report about our quest to reduce the impact of cardiovascular, pulmonary, and

blood diseases on the American people. Indeed, this has been a year when we

have consolidated many gains and moved ahead in a variety of new directions.

Over the years, much attention has been focused upon the use of fundamental

scientific approaches to understand the basis for health and disease.

In the

past, I have reported a number of innovative findings from such disciplines as

cell biology, molecular biology, and genetic engineering that, while not

always of immediate applicability, held great promise for future health

related dividends.

Today, I am pleased to highlight the fulfillment of that

scientific promise in a number of disease areas.

A recent development in asthma research offers a striking example of how

basic understanding has provided a foundation for advances in treatment.

NHLBI-supported basic research on the inflammatory mechanisms underlying

asthma has implicated a class of chemical substances, the leukotrienes, in the

pathobiology of asthma.

The leukotrienes appear to trigger asthma attacks by

causing airways in the lungs to tighten.

Building upon this information,

scientists recently experimented with the use of a newly developed inhibitor

of leukotriene biosynthesis in experimentally induced asthma.

The drugs

significantly blunted asthma attacks without producing the side effects that

can accompany current asthma therapy.

Because this new approach addresses the

basic mechanism underlying asthma, It offers much therapeutic potential for

the millions suffering from this disorder.

As we pursue this line of

research, the National Asthma Education Program will continue its efforts to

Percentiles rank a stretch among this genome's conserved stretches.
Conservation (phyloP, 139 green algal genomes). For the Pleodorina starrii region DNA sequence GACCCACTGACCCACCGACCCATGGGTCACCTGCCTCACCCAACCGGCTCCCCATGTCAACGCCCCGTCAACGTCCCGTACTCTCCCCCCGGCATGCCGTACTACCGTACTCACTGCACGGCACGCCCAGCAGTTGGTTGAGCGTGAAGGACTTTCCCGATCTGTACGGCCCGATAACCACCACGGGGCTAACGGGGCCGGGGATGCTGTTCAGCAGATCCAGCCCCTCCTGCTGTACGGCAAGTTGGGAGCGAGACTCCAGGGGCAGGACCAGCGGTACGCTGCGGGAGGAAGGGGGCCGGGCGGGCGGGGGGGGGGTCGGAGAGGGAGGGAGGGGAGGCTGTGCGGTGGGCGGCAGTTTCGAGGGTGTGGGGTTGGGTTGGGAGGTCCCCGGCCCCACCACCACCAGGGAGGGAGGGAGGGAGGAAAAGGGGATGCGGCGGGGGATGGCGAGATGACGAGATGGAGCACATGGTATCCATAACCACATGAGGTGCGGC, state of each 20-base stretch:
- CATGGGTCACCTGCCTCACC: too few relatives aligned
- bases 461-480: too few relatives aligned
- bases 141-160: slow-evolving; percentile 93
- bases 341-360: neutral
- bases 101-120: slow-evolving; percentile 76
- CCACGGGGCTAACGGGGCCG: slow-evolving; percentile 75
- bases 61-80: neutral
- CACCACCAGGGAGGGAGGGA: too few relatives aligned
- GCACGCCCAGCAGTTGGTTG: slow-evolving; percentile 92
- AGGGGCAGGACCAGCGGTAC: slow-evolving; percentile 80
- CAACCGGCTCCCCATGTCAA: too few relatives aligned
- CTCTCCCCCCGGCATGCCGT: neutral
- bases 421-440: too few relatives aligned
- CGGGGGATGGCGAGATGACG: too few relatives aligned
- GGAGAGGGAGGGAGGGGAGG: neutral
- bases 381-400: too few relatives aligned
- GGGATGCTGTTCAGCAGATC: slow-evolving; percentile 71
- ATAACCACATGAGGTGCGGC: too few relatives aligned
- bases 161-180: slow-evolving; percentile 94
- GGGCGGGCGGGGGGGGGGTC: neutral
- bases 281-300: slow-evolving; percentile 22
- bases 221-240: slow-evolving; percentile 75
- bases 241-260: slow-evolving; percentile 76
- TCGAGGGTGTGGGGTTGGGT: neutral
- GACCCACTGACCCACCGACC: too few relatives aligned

disseminate the most up-to-date information about the diagnosis and management

of asthma.

For example, the recent release of the Expert Panel Report on

Asthma Management is expected to greatly facilitate treatment by primary care


Molecular biologists have recently reported the identity of a gene

responsible for familial hypertrophic cardiomyopathy (FHC), one of the most

common causes of sudden death in young athletes.

Knowledge of the mutation

responsible for FHC paves the way for the development of genetic tests for its Institute has also undertaken a new research program to determine the degree

early detection and of animal models to facilitate detailed investigation of

this disorder.

Moreover, understanding the molecular basis of FHC may provide

clues to the treatment of other disorders that cause heart enlargement, such

as hypertension, atherosclerosis, and valvular heart disease.

The NHLBI also

supports population-based studies that are using new echocardiographic

techniques to assess cardiac structure.

The findings will improve our

understanding of why heart enlargement is a major, Independent risk factor for

subsequent cardiovascular events.

The emerging area of gene therapy provides another example of how

fundamental research may lead rapidly to clinical applications.


techniques of molecular biology, it is now possible to analyze human DNA, to

identify, isolate, and purify specific human genes, and to insert genes into

the DNA of human cells.

NHLBI intramural scientists, in collaboration with

scientists from the National Cancer Institute, recently performed the first

gene therapy on a patient with adenosine deaminase (ADA) deficiency, a

condition characterized by severe

lack of immune function.

A normal gene


ADA was inserted into the patient's lymphocytes, which were grown in tissue

culture and returned to the patient.